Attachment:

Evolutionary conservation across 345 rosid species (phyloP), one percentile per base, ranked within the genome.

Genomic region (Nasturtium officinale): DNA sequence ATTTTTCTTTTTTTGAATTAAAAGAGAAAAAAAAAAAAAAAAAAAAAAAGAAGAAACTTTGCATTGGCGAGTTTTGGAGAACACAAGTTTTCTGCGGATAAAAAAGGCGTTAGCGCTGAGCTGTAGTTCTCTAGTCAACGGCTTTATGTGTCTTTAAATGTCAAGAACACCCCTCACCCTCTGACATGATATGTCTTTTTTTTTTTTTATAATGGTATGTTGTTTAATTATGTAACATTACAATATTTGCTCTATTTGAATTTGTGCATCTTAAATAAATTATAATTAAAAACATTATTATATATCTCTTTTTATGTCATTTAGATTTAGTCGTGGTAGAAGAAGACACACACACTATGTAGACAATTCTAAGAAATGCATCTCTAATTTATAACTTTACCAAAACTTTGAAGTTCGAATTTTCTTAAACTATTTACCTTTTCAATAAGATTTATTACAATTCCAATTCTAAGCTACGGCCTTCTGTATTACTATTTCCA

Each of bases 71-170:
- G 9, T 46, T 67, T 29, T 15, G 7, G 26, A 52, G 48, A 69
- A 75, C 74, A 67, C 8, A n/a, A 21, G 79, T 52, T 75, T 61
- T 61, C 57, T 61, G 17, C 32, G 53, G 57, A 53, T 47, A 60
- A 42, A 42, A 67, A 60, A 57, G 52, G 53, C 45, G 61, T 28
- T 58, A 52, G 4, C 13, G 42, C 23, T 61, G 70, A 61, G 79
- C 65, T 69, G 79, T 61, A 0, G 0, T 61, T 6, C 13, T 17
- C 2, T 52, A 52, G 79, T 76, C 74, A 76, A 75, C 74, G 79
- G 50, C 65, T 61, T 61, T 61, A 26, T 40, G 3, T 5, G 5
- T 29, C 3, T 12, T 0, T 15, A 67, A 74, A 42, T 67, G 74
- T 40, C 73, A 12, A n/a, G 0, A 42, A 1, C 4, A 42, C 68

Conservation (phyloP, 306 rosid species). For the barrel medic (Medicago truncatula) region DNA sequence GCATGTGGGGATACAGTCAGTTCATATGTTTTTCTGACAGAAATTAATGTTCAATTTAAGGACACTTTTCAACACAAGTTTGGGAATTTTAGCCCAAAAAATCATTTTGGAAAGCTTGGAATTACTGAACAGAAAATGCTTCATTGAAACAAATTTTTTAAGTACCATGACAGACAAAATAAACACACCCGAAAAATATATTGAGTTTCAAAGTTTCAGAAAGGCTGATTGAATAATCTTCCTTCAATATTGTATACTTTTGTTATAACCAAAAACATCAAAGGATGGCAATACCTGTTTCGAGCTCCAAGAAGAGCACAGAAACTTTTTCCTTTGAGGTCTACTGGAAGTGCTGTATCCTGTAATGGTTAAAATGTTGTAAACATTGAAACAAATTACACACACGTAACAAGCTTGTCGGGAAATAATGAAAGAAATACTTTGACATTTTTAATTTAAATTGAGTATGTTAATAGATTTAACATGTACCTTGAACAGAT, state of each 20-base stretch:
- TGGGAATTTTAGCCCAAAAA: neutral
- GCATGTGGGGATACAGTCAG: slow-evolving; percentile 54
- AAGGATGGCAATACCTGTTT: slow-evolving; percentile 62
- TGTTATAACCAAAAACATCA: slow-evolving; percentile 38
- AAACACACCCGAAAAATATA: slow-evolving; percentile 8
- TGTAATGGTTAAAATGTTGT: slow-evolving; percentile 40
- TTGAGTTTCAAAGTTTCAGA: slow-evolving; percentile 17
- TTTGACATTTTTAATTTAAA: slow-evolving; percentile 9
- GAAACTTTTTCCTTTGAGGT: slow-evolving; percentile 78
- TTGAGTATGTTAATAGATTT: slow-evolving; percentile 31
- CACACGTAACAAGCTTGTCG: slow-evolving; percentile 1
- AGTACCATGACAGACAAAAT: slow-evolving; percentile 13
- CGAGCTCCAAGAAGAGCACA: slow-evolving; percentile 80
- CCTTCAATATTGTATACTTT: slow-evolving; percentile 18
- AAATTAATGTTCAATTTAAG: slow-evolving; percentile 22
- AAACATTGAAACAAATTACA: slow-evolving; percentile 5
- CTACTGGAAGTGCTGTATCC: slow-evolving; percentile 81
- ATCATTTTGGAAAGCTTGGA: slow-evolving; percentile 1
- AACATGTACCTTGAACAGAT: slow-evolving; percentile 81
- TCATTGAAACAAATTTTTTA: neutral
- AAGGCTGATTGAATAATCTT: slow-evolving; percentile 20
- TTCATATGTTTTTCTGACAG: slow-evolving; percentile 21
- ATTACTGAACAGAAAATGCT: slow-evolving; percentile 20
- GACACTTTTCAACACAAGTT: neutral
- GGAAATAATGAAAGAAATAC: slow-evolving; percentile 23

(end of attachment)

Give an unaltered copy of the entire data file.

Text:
Evolutionary conservation across 345 rosid species (phyloP), one percentile per base, ranked within the genome.

Genomic region (Nasturtium officinale): DNA sequence ATTTTTCTTTTTTTGAATTAAAAGAGAAAAAAAAAAAAAAAAAAAAAAAGAAGAAACTTTGCATTGGCGAGTTTTGGAGAACACAAGTTTTCTGCGGATAAAAAAGGCGTTAGCGCTGAGCTGTAGTTCTCTAGTCAACGGCTTTATGTGTCTTTAAATGTCAAGAACACCCCTCACCCTCTGACATGATATGTCTTTTTTTTTTTTTATAATGGTATGTTGTTTAATTATGTAACATTACAATATTTGCTCTATTTGAATTTGTGCATCTTAAATAAATTATAATTAAAAACATTATTATATATCTCTTTTTATGTCATTTAGATTTAGTCGTGGTAGAAGAAGACACACACACTATGTAGACAATTCTAAGAAATGCATCTCTAATTTATAACTTTACCAAAACTTTGAAGTTCGAATTTTCTTAAACTATTTACCTTTTCAATAAGATTTATTACAATTCCAATTCTAAGCTACGGCCTTCTGTATTACTATTTCCA

Each of bases 71-170:
- G 9, T 46, T 67, T 29, T 15, G 7, G 26, A 52, G 48, A 69
- A 75, C 74, A 67, C 8, A n/a, A 21, G 79, T 52, T 75, T 61
- T 61, C 57, T 61, G 17, C 32, G 53, G 57, A 53, T 47, A 60
- A 42, A 42, A 67, A 60, A 57, G 52, G 53, C 45, G 61, T 28
- T 58, A 52, G 4, C 13, G 42, C 23, T 61, G 70, A 61, G 79
- C 65, T 69, G 79, T 61, A 0, G 0, T 61, T 6, C 13, T 17
- C 2, T 52, A 52, G 79, T 76, C 74, A 76, A 75, C 74, G 79
- G 50, C 65, T 61, T 61, T 61, A 26, T 40, G 3, T 5, G 5
- T 29, C 3, T 12, T 0, T 15, A 67, A 74, A 42, T 67, G 74
- T 40, C 73, A 12, A n/a, G 0, A 42, A 1, C 4, A 42, C 68

Conservation (phyloP, 306 rosid species). For the barrel medic (Medicago truncatula) region DNA sequence GCATGTGGGGATACAGTCAGTTCATATGTTTTTCTGACAGAAATTAATGTTCAATTTAAGGACACTTTTCAACACAAGTTTGGGAATTTTAGCCCAAAAAATCATTTTGGAAAGCTTGGAATTACTGAACAGAAAATGCTTCATTGAAACAAATTTTTTAAGTACCATGACAGACAAAATAAACACACCCGAAAAATATATTGAGTTTCAAAGTTTCAGAAAGGCTGATTGAATAATCTTCCTTCAATATTGTATACTTTTGTTATAACCAAAAACATCAAAGGATGGCAATACCTGTTTCGAGCTCCAAGAAGAGCACAGAAACTTTTTCCTTTGAGGTCTACTGGAAGTGCTGTATCCTGTAATGGTTAAAATGTTGTAAACATTGAAACAAATTACACACACGTAACAAGCTTGTCGGGAAATAATGAAAGAAATACTTTGACATTTTTAATTTAAATTGAGTATGTTAATAGATTTAACATGTACCTTGAACAGAT, state of each 20-base stretch:
- TGGGAATTTTAGCCCAAAAA: neutral
- GCATGTGGGGATACAGTCAG: slow-evolving; percentile 54
- AAGGATGGCAATACCTGTTT: slow-evolving; percentile 62
- TGTTATAACCAAAAACATCA: slow-evolving; percentile 38
- AAACACACCCGAAAAATATA: slow-evolving; percentile 8
- TGTAATGGTTAAAATGTTGT: slow-evolving; percentile 40
- TTGAGTTTCAAAGTTTCAGA: slow-evolving; percentile 17
- TTTGACATTTTTAATTTAAA: slow-evolving; percentile 9
- GAAACTTTTTCCTTTGAGGT: slow-evolving; percentile 78
- TTGAGTATGTTAATAGATTT: slow-evolving; percentile 31
- CACACGTAACAAGCTTGTCG: slow-evolving; percentile 1
- AGTACCATGACAGACAAAAT: slow-evolving; percentile 13
- CGAGCTCCAAGAAGAGCACA: slow-evolving; percentile 80
- CCTTCAATATTGTATACTTT: slow-evolving; percentile 18
- AAATTAATGTTCAATTTAAG: slow-evolving; percentile 22
- AAACATTGAAACAAATTACA: slow-evolving; percentile 5
- CTACTGGAAGTGCTGTATCC: slow-evolving; percentile 81
- ATCATTTTGGAAAGCTTGGA: slow-evolving; percentile 1
- AACATGTACCTTGAACAGAT: slow-evolving; percentile 81
- TCATTGAAACAAATTTTTTA: neutral
- AAGGCTGATTGAATAATCTT: slow-evolving; percentile 20
- TTCATATGTTTTTCTGACAG: slow-evolving; percentile 21
- ATTACTGAACAGAAAATGCT: slow-evolving; percentile 20
- GACACTTTTCAACACAAGTT: neutral
- GGAAATAATGAAAGAAATAC: slow-evolving; percentile 23